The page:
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Prescription Analgesic Use among Young Adults: Adherence to Physician Instructions and Diversion

Amelia M. Arria PhD, Laura M. Garnier-Dykstra MA, Kimberly M. Caldeira MS, Kathryn B. Vincent MA, Kevin E. O'Grady PhD
DOI: http://dx.doi.org/10.1111/j.1526-4637.2011.01107.x 898-903 First published online: 1 June 2011


Objectives. To understand the extent to which medication adherence was related to diversion of prescription analgesics.

Design. Cross-sectional analyses of data from the College Life Study, a prospective study of young adults.

Setting. Participants were originally sampled as incoming first-time first-year college students from one large public university in the Mid-Atlantic United States.

Participants. One hundred ninety-two young adults aged 21–26 who were prescribed an analgesic to treat acute pain in the past year.

Outcome Measure. Diversion of prescription analgesics. The study tested two competing hypotheses: 1) individuals who skip doses (under-users) are at greatest risk for diversion because they have leftover medication; and 2) individuals who over-use their prescriptions (over-users) are at greatest risk for diversion, perhaps because of a general propensity to engage in deviant behavior.

Results. Fifty-eight percent followed physician's instructions regarding their prescription analgesic medication; 27% under-used their prescribed medication and 16% over-used their prescribed medication. Twenty-seven percent of the total sample diverted their medication, with over-users being the most likely to divert (63%). Holding constant demographic characteristics and perceived harmfulness of nonmedical use, over-users were almost five times as likely as adherent users to divert analgesic medications (P < 0.05).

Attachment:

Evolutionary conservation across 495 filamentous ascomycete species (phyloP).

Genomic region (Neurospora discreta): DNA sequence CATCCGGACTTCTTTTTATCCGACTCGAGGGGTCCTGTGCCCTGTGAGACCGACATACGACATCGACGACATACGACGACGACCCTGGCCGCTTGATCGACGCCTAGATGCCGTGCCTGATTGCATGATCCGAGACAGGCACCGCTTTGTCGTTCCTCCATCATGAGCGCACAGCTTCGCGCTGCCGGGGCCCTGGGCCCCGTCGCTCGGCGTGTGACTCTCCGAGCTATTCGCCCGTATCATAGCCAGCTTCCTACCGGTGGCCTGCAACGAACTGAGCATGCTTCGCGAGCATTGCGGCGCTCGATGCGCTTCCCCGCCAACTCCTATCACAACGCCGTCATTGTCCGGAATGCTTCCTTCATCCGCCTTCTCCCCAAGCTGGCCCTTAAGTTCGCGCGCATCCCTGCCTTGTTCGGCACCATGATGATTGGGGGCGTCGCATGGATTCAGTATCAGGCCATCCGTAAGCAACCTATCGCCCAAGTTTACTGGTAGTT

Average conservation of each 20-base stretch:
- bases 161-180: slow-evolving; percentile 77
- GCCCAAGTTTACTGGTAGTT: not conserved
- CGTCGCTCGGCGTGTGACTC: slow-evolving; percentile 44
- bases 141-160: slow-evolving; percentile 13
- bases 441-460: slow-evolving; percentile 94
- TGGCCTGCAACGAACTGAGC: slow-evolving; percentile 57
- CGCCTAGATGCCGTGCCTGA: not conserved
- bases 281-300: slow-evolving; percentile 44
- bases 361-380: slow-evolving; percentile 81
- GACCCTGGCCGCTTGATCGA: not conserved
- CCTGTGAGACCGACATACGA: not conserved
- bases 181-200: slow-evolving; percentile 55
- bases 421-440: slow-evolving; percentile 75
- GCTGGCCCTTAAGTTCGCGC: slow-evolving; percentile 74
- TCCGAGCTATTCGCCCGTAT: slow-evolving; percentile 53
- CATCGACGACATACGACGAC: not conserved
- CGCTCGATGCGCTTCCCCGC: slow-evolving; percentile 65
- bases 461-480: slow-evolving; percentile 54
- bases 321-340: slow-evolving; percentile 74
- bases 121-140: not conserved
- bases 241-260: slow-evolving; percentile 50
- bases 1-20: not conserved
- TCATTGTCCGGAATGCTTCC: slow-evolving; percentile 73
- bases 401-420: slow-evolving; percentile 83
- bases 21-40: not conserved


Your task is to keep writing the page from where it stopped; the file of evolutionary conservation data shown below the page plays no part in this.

Conclusions. Further research is needed to better understand the relationship between adherence and diversion. If these findings are replicated, physicians who are involved in pain management for acute conditions among young adults should take steps to monitor adherence and reduce diversion of prescription analgesics.

  • Diversion
  • Medication Adherence
  • Opioids
  • Prescription Analgesics
  • Young Adults


Analgesic medications are one of the most commonly prescribed classes of drugs in the United States [1,2], with a total of 230.7 million prescriptions written in 2006 [3]. In the wake of pain management awareness initiatives and the “pain as the 5th vital sign” campaign, prescribing of both nonsteroidal anti-inflammatory drugs (NSAIDs) and opioids (including strong opioids) to treat acute pain has increased over the past several decades [4]. An estimated 19% of the US population purchased at least one prescription analgesic medication in 2006 [3]. While these medications are generally highly effective for pain management, serious medical consequences have been noted [5–7], including overdose deaths [8–10]. Recent research suggests that prescription analgesics are the most commonly diverted class of medication [11], with one study showing that among college students prescribed an analgesic in the past year, 26% were approached to divert their medication [12]. In another recent study, 35% of college students had diverted a prescription analgesic in their lifetime [13].

It is plausible that diversion is related to the extent to which patients adhere to their prescribing physicians' instructions. Surprisingly little research has investigated the connection between medication adherence and diversion of prescription analgesics. Additionally, despite a growing body of literature examining adherence and misuse among chronic pain patients [14–19], little is known about medication adherence in patients with acute pain, especially among young adults—the age group at highest risk for nonmedical use of prescription analgesics [20].